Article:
“CHARLES DICKENS AND THE GREAT THEATRE OF THE WORLD.” By Simon Callow. Vintage. $16.
In 1831, the 19-year-old Charles Dickens -— having long dreamed of a career on stage — secured an audition at Covent Garden. But he came down with a cold on the appointed day, forcing him to request a postponement until the following season. By then, Dickens was a cub reporter, taking his first steps toward becoming the greatest English novelist.
As actor Simon Callow points out in his splendid “Charles Dickens and the Great Theatre of the World,” that doesn’t mean Dickens ever truly let go of his youthful dreams. “Literature was his wife, the theatre his mistress,” Callow writes, “and to the very end he was tempted to leave the one for the other.”
That story has been told before, from the early “The Life of Charles Dickens” by John Forster (1872-’74) through recent landmark biographies by Peter Ackroyd (1990), Michael Slater (2009) and Claire Tomalin (2011). As Callow points out in his introduction, there also have been a number of books that directly analyze how theater influenced Dickens’ work.
But Callow’s perspective as a working actor — one who has performed as Dickens on stage and television — allows him to bring something new to the discussion, just as Jane Smiley’s insights as a writer enhanced her own biography of Dickens (2002) .
Together, these two studies are not only among the shortest Dickens biographies, but also the two best introductions to what drove Dickens — and, in turn, what gives his incomparable prose such ferocious energy.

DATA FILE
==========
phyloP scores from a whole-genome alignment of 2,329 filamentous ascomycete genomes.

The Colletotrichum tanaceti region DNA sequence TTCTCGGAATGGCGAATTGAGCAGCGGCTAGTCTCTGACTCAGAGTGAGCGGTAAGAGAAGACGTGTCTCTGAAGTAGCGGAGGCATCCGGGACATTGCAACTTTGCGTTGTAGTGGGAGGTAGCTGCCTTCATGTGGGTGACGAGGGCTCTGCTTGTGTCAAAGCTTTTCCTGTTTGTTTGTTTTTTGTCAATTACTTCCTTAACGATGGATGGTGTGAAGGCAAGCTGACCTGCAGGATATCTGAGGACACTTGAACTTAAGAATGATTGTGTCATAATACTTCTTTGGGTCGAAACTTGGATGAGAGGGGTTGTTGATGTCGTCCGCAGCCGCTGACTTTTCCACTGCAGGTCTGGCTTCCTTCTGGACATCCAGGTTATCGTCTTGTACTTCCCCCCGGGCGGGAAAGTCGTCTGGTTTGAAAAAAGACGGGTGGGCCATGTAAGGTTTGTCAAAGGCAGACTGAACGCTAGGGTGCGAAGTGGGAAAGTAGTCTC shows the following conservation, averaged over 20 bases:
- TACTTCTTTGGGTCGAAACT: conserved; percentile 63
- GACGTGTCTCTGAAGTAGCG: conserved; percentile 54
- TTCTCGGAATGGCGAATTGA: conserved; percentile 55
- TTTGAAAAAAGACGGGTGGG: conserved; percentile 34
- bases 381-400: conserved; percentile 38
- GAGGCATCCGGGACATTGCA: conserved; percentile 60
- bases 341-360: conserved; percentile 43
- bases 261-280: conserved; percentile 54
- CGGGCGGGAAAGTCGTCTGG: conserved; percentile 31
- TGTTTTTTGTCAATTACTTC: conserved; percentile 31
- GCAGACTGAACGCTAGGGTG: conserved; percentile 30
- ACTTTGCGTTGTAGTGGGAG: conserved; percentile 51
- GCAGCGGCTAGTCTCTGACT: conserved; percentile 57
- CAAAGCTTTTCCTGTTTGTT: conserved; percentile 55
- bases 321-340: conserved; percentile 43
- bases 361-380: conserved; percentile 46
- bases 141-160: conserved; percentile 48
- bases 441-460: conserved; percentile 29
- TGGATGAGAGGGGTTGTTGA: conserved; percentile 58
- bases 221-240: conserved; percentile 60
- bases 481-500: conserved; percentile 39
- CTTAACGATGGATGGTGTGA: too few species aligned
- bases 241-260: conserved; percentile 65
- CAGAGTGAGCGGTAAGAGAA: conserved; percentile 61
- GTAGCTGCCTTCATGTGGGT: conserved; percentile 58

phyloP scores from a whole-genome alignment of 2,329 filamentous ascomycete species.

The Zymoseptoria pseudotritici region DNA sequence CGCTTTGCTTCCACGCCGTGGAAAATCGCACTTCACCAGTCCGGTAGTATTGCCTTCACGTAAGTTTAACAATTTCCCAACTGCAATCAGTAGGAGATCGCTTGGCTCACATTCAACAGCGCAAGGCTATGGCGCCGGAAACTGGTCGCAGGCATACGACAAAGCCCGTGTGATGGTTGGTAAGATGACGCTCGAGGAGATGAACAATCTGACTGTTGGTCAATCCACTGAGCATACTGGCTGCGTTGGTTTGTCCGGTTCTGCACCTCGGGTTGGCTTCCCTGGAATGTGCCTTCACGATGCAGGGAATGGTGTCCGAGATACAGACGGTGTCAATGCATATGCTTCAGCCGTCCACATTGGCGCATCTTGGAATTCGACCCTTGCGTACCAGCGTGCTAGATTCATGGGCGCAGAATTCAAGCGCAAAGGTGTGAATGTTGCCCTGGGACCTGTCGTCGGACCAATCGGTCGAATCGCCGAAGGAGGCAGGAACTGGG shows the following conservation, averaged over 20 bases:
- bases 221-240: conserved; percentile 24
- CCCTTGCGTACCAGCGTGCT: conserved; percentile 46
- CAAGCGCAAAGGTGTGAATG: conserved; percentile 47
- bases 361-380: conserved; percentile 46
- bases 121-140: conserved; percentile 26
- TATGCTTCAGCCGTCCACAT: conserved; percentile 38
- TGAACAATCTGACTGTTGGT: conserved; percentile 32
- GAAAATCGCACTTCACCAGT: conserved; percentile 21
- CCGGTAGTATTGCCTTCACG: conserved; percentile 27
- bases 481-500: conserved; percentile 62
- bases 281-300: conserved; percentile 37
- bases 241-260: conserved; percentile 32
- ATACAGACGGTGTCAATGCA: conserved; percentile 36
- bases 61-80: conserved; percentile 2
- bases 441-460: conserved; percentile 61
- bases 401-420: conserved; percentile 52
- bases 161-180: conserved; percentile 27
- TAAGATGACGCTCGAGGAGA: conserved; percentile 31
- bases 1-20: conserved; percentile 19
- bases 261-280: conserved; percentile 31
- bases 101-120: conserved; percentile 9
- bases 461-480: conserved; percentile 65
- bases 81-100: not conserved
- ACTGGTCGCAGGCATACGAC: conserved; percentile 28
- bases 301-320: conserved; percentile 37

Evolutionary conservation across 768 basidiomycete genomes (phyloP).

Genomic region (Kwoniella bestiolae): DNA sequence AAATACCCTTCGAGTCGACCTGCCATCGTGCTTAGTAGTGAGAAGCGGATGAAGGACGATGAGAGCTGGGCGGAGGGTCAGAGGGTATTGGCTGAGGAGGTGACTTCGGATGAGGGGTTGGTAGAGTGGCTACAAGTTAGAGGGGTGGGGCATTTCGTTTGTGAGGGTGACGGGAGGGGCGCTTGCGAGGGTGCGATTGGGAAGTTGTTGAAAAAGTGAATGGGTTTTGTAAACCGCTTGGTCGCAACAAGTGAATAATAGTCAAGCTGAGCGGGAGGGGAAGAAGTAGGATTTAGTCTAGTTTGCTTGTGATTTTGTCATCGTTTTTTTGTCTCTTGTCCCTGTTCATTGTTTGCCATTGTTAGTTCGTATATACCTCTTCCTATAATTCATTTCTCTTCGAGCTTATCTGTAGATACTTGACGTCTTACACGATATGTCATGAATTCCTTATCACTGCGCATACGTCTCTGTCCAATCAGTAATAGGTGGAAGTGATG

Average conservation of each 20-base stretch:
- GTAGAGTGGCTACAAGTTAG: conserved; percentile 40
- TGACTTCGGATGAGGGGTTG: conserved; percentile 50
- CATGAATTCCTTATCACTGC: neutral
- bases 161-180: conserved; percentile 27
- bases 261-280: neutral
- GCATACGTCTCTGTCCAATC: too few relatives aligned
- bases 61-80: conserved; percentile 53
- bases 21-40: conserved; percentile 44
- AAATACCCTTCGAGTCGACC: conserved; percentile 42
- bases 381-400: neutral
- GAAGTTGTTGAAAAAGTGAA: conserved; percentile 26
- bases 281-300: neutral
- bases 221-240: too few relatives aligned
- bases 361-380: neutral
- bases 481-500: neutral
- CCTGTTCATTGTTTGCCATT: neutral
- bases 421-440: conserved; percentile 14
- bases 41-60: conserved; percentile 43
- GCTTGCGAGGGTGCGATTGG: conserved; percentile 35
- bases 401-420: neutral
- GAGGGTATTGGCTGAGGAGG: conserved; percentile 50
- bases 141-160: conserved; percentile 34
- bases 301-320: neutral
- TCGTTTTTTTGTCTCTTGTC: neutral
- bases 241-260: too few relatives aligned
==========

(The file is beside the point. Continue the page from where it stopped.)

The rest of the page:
Callow gets there by moving quickly through the day-to-day details of Dickens’ life, including his difficult childhood, his idealized relations with younger women, his increasingly troubled marriage, his crusading reformism and his “furious activity” — “the antidote, though not the remedy,” Callow tells us, for Dickens’ perennial restlessness.
Callow also cruises through the novels, the better to spend time describing Dickens’ own intense involvement with theater, which included his detailed direction of and appearance in productions throughout England, as well as the exhausting series of public readings that would eventually kill him.
Callow’s book stands out because he not only chronicles what’s on stage but also peers behind the curtain, exploring the why and wherefore of “the histrionic imperative so deeply rooted in Dickens.” Here are three characteristically illuminating examples.
Linking Dickens’ own impulse to perform with what’s unique about his characters, Callow writes that “with Dickens, the reader is always conscious of his presence: the author is performing his characters ... brilliantly shaped with a view to the reader’s reactions. Even the descriptive passages have the quality of arias.”
Discussing Dickensian melodrama, Callow contends that Dickens makes “gold” of such “dross” because of his “intense and detailed connection with emotional truth as opposed to mere theatrical effect. ... When melodrama is taken as seriously as this, it can become overwhelming.” Exactly right, as proved by subsequent writers ranging from Henry James to August Wilson.
Tapping into the power of Dickens’ public readings, Callow writes that “acting is above all an act of imagination rather than of mimicry: it is an overpowering mental connection that produces a physical result.”
Whether Dickens was performing on paper or from a platform, Callow suggests, he became his characters, giving body to what first existed in his mind. Fully inhabiting his characters didn’t just make Dickens a great writer and performer.
Callow points out that it also allowed him — however briefly — to escape his lifelong feeling of being “enclosed, confined, shackled.”
“I want to escape from myself,” Dickens wrote to Wilkie Collins, in one of the many letters from which Callow quotes. “For when I do start up and stare myself seedily in the face,” Dickens continued, “my blankness is inconceivable.”
Callow’s biography consistently makes clear how that emptiness spurred Dickens to create a theater of the world, populated by some of the most vivid characters who have ever lived — on page or stage.